Beat the Streak: Day Two

With the mid way point of the MLB season fast approaching, it is starting to become apparent that I need to finish my program if I want to have any shot at compiling a respectable streak this season. In this blog post, I will talk about one formula that I am relying heavily on in my tool. This formula is based on Bill James' Log5 formula but is modified for non-binary output.

In general, the Log5 formula is used to approximate the probability that team A will defeat defeat team B given each of their individual winning percentages. It can be modified to handle batter vs. pitcher matchups as well. There is no mathematically rigorous derivation of the formula, so using it in my tool is a little bit iffy to say the least. However, I think using it will yield a better approximation to batter vs. pitcher matchups than not using it.

In it's simplest form, the approximate batting average of batter B against pitcher P is given by:
$$ AVG_{B v P} = \frac{\frac{AVG_B \cdot AVG_P}{AVG_L}}{\frac{AVG_B \cdot AVG_P}{AVG_L} + \frac{(1 - AVG_B) \cdot (1 - AVG_P)}{(1 - AVG_L)}} $$ Where $AVG_L$ is the league average. It is incorporated into the formula as a normalizing factor. While I can't rigorously justify this formula, I will list a number of intuitive properties that this formula has.
  • \( AVG_B = AVG_L \leftrightarrow AVG_{B v P} = AVG_P \)
  • \( AVG_P = AVG_L \leftrightarrow AVG_{B v P} = AVG_B \)
  • \( AVG_B > AVG_L \leftrightarrow AVG_{B v P} > AVG_P \)
  • \( AVG_P > AVG_L \leftrightarrow AVG_{B v P} > AVG_B \)
  • \( 0 \leq AVG_B, AVG_P, AVG_L \leq 1 \rightarrow 0 \leq AVG_{B v P} \leq 1 \)
We can reason about this formula by breaking it up into two components: The numerator is where the weighting is occurring, and the denominator is where the normalization is occurring. Here is the numerator of the formula: $$AVG_B \Big(\frac{AVG_P}{AVG_L}\Big) = \Big(\frac{AVG_B}{AVG_L}\Big) AVG_P$$ The above gives two intuitive interpretations of the formula: $AVG_{BvP}$ is proportional to $AVG_B$ weighted by the ratio of $AVG_P$ to the league average. Alternatively, we can think of it as: $AVG_{BvP}$ is proportional to $AVG_P$ weighted by the ratio of $AVG_B$ to the league average. The denominator of the formula is just there to enforce property (5). Without it, it would be possible for the resulting average reach beyond the bounds $[0,1]$, which obviously would not be correct.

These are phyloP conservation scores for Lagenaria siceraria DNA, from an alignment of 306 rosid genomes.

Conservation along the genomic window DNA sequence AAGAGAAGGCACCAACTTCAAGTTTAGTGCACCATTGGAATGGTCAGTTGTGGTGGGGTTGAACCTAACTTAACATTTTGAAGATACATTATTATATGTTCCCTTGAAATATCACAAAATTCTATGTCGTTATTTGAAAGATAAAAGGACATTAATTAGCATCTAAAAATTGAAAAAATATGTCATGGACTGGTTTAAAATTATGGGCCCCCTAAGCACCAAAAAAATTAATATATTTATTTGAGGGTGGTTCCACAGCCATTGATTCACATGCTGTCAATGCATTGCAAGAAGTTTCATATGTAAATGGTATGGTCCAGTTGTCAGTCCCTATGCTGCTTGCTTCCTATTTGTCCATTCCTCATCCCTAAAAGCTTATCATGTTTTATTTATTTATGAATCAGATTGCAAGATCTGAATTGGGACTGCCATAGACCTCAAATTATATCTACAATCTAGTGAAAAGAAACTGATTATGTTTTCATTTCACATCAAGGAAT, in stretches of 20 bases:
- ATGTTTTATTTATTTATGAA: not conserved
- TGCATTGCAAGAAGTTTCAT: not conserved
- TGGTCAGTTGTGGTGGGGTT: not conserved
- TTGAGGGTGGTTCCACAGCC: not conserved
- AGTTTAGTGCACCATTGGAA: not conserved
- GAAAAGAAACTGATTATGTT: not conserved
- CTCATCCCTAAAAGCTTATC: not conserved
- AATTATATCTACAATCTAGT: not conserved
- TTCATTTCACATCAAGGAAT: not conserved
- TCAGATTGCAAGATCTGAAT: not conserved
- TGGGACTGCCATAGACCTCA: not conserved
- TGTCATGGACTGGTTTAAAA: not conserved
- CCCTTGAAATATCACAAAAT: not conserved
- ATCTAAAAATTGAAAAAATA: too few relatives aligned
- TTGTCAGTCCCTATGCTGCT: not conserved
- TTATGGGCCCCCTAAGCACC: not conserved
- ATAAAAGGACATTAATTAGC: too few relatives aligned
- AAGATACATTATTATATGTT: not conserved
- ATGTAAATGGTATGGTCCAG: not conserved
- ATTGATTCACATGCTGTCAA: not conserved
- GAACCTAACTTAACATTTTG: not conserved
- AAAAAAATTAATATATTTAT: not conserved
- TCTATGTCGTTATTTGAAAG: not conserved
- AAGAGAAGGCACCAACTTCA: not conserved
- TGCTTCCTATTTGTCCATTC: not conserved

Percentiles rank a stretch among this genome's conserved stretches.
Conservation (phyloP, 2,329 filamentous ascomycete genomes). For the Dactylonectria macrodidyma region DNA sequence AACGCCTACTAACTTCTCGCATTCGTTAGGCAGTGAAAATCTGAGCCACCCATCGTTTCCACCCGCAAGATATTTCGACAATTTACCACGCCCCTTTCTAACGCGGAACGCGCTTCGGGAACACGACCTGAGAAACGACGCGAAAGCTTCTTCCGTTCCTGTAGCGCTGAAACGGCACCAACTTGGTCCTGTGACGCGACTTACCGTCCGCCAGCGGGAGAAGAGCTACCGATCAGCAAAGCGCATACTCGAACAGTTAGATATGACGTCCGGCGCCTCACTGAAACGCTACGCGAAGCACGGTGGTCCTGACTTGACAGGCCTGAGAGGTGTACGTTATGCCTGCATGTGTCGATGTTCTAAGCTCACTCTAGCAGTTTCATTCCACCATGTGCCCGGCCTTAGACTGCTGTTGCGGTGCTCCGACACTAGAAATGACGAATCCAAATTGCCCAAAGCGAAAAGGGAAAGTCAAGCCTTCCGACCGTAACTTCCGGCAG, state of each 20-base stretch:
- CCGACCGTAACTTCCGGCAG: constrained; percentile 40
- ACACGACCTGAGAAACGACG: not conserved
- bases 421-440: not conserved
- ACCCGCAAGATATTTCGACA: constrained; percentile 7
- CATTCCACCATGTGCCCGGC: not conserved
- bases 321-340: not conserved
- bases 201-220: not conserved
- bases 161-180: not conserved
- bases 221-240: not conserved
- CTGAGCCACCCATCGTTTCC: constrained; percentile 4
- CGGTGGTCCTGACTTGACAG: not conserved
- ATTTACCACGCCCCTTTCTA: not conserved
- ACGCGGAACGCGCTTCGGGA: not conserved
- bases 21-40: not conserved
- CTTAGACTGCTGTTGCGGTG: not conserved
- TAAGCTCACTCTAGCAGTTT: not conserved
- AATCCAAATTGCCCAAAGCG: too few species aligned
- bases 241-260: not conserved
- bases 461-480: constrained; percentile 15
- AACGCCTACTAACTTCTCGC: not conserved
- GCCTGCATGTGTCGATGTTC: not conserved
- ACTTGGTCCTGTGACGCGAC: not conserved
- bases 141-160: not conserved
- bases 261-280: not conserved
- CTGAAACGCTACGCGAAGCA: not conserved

Now that we have an intuitive understanding of what gives this formula the (desirable) properties it has, we can extend it one step further to suite our needs. There are 5 distinct outcomes that can come from any pitch: Ball, Strike, Foul, In Play (Hit), and In Play (Out).

Knowing the distribution of these outcomes for a given batter, a given pitcher, and the entire league, we can estimate this distribution for a given batter vs. pitcher matchup! For example, the estimated probability of a given pitch ending up as a Hit is given by:
$$ P_{B v P}(Hit) = \frac{\frac{P_B(Hit) P_P(Hit)}{P_L(Hit)}}
                            {\frac{P_B(Ball) P_P(Ball)}{P_L(Ball)} +
                            \frac{P_B(Strike) P_P(Strike)}{P_L(Strike)} +
                            \frac{P_B(Foul) P_P(Foul)}{P_L(Foul)} +
                            \frac{P_B(Hit) P_P(Hit)}{P_L(Hit)} +
                            \frac{P_B(Out) P_P(Out)}{P_L(Out)}}$$ This formula has all the nice properties that the last formula had, but is generalized to handle more outcomes.

Using this information, we can look at individual at bats and estimate the probability of a hit in a given at bat by looking at the possible pitch sequences. I have derived a Markov Chain that can describe these events, and I will discuss it in a future blog post.


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